We have recently demonstrated that T helper cells with specificity for an antigen in cardiomyocytes can contribute to the progression of heart failure after TAC also independently of autoantibodies (12). For this purpose, cMy-mOVA mice expressing the model antigen ovalbumin (OVA) on cardiomyocytes (13) were crossed with OT-II mice (14) expressing a transgenic T cell receptor (TCR) on CD4+-T cells with specificity for OVA. In the resulting double-transgenic cMy-mOVA-OT-II mice, progression from hypertrophy to heart failure after TAC was accelerated compared to cMy-mOVA mice. No OVA-specific antibodies were found after TAC but more T cells infiltrated the myocardium of cMy-mOVA-OT-II than cMy-mOVA mice where they could directly contribute to maladaptive cardiac remodeling (12).
It has not been investigated so far, whether CD8+-cytotoxic T lymphocytes (CTL) with specificity for an antigen in cardiomyocytes become also activated in response to pressure overload and contribute to the progression of heart failure. To address these questions, we analyzed whether CD8+-T cells with specificity against OVA become activated in cMy-mOVA mice after TAC. Moreover, we adoptively transferred CD8+-T cells with specificity for OVA from OT-I mice, carrying a transgenic TCR with specificity for OVA on CD8+-T cells (15), into cMy-mOVA mice before TAC to investigate whether they would contribute to the progression of heart failure. We show here that CTL with specificity for an antigen in cardiomyocytes indeed can become activated after TAC but fail to accelerate progression into heart failure.
Materials and Methods
All animal experiments were approved by the responsible agency (Niedersächsisches Landesamt für Lebensmittelsicherheit und Verbraucherschutz) and were carried out in compliance with German and European legislation (Directive 2010/63/EU). OVA-transgenic cMy-mOVA (13), TCR-transgenic OT-I (15), and double-transgenic cMy-mOVA-OT-I mice were bred in the central animal facility at the University Medical Center Göttingen under specific pathogen-free conditions in individually ventilated cages and in a 12 h light-dark cycle. Both, OT-I and cMy-mOVA mice have a C57BL/6 background. Mice aged between 8 and 12 weeks were used for experiments. Male and female mice were equally distributed but otherwise randomly assigned to the experimental groups. The cMy-mOVA mice that received OVA-specific CD8+-T cells purified by magnetic activated cell sorting (MACS) from lymph nodes of OT-I mice are designated cMy-mOVA+OT-I mice. The adoptive transfer of 107 CD8+-T cells was performed by intravenous injection into the tail vein 1 day before surgery.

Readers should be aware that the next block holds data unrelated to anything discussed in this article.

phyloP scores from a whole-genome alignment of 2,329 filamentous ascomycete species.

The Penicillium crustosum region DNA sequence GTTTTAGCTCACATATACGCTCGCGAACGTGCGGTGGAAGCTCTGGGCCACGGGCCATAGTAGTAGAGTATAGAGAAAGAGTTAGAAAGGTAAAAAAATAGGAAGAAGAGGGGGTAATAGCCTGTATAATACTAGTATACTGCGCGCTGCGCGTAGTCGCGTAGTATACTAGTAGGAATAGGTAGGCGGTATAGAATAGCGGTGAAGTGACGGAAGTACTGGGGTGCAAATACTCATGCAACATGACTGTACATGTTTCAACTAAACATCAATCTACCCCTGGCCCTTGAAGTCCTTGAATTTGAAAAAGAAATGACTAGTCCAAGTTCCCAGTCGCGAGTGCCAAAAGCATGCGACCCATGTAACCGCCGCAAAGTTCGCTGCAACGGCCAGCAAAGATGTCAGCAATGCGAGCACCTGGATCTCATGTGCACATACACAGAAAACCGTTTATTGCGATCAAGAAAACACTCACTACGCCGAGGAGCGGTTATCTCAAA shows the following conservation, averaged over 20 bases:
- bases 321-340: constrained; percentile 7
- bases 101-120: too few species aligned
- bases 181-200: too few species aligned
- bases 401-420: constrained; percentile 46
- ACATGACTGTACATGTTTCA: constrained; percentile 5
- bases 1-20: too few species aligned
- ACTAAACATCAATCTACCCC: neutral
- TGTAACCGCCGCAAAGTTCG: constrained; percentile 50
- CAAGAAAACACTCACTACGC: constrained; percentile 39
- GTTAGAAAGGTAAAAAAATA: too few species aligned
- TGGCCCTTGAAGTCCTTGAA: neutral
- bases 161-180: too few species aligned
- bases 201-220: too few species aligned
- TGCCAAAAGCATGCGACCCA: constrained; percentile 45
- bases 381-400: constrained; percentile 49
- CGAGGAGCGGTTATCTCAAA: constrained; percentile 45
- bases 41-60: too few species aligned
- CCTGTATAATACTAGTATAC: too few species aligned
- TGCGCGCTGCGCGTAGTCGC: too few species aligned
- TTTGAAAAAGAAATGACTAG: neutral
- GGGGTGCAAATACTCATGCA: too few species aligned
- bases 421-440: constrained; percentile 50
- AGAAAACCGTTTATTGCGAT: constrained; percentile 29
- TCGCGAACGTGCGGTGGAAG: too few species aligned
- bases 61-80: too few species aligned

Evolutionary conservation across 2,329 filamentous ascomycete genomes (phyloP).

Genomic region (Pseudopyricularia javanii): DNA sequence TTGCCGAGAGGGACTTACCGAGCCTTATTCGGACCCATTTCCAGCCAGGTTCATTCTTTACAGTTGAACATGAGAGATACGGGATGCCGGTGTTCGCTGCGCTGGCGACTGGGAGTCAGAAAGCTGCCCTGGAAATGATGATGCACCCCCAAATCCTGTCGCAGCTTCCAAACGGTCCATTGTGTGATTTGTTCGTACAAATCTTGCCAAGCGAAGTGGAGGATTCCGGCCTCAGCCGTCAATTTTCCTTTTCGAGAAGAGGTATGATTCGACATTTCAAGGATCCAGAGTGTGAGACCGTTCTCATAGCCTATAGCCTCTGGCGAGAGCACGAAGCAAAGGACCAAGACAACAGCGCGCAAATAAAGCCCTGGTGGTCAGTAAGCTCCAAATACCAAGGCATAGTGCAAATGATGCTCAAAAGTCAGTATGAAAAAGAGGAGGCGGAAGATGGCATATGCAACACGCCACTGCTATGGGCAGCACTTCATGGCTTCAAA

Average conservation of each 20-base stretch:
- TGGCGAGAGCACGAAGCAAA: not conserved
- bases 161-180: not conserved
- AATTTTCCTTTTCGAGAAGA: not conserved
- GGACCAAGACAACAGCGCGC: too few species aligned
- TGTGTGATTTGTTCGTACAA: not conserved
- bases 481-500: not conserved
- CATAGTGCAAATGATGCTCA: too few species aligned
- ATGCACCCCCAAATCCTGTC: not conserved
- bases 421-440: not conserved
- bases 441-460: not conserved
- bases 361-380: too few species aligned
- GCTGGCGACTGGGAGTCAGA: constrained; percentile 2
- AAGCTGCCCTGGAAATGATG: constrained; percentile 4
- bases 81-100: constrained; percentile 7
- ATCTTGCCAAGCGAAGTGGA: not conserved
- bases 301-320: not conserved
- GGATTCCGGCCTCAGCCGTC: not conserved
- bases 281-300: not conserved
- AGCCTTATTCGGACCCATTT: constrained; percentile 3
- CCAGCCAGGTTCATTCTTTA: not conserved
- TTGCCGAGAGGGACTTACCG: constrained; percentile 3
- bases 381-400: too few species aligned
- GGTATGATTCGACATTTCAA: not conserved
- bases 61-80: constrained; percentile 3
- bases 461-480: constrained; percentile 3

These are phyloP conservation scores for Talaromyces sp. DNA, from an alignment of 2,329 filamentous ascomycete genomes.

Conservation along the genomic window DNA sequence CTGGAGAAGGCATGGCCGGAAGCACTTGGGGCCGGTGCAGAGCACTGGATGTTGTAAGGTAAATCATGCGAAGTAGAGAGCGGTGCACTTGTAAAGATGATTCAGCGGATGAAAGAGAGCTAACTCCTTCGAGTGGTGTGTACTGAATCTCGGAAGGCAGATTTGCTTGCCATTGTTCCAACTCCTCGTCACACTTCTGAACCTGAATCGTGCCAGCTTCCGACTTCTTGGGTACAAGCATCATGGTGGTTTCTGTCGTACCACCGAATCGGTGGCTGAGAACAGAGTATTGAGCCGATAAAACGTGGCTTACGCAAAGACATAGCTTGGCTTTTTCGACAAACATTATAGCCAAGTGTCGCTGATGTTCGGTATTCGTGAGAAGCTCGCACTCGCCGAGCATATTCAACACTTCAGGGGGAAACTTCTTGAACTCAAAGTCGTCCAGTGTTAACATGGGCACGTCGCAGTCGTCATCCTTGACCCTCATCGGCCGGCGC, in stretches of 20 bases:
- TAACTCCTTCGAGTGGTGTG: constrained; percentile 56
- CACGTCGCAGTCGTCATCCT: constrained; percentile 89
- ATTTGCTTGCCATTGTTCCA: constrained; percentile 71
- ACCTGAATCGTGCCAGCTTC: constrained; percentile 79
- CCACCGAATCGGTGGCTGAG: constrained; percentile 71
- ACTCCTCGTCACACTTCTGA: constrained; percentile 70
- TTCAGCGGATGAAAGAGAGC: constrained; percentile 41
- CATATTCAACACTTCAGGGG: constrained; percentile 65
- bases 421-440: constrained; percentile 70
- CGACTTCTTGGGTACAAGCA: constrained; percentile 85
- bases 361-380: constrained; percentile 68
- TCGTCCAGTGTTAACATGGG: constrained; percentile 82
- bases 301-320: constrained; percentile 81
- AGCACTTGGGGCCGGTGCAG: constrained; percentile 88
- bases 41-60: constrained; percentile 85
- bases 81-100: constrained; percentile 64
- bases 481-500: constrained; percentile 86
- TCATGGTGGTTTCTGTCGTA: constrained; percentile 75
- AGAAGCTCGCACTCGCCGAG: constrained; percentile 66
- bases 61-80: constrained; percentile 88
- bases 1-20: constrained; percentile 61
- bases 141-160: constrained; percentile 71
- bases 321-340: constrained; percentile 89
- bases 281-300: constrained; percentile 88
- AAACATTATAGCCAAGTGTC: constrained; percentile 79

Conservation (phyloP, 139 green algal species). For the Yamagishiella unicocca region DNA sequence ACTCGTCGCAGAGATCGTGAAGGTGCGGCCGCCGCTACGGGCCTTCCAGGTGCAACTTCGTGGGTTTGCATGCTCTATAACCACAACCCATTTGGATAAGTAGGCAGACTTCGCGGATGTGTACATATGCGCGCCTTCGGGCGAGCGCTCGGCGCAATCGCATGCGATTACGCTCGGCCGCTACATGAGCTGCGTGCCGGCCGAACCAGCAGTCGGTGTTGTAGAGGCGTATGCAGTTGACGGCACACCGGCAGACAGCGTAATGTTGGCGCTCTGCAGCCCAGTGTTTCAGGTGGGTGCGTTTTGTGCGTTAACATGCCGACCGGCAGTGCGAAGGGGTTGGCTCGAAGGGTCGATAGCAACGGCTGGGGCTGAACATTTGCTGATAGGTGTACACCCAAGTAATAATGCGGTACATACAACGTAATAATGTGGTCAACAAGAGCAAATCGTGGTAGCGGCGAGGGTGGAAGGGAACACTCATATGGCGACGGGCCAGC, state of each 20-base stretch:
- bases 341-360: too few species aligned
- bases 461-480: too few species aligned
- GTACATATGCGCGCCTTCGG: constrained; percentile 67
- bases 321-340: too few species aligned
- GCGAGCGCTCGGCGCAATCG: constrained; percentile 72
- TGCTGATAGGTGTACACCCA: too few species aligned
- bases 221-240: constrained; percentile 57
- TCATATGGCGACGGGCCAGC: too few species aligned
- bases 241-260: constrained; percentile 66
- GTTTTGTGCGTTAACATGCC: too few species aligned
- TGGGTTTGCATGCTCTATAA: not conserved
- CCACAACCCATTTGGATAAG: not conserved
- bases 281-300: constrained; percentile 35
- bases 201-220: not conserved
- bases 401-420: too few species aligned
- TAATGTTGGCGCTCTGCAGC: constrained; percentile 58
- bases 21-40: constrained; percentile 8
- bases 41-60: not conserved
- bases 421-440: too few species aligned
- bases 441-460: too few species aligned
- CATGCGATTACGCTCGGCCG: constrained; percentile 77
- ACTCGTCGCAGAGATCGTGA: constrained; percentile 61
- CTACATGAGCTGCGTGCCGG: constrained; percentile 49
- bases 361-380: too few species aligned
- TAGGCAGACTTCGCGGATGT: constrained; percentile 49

TAC and sham surgery was performed as described previously (12, 16). Briefly, the mice received intraperitoneal injections of medetomidin (0.5 mg/kg), midazolam (5 mg/kg), and fentanyl (0.05 mg/kg) for anesthesia. The transversal aorta was displayed after horizontal incision at the jugulum and a 26-gauge needle was tied against the aorta. The surgical thread was not tied in sham-operated mice. The skin was closed after removal of the needle and the anesthesia was reversed by subcutaneous injection of atipamezol (2.5 mg/kg) and flumazenil (0.5 mg/kg). The mice received buprenorphine (60 μg/kg) subcutaneously 1 h after surgery for further analgesia. Metamizole (1.33 mg/ml) had to be added to the drinking water for 1 week to achieve long-term analgesia.
The pressure gradient over the aortic ligature was measured using pulsed wave Doppler 3 days after surgery. At this time point, approximately 50 μl blood were taken from the orbital sinus of the mice to determine the presence of adoptively transferred CD8+-T cells in the blood of cMy-mOVA+OT-I mice. For echocardiography, the mice were anesthetized with 3-% isoflurane, and temperature, respiration, and ECG-controlled anesthesia was maintained with 1.5-% isoflurane.
At the end of the experiments, 10 weeks after the operation, the mice were sacrificed in isoflurane anesthesia by cervical dislocation. The hearts were excised, perfused via the aorta with 0.9% NaCl and after weighting of the ventricles, one-third of the heart from the middle part was fixed in 3.7% formaldehyde solution overnight and the other two thirds oriented toward the basis and the apex of the heart were snap frozen in liquid nitrogen. Finally, spleens were harvested and placed in Dulbecco's modified Eagle medium (DMEM) on ice for further analysis.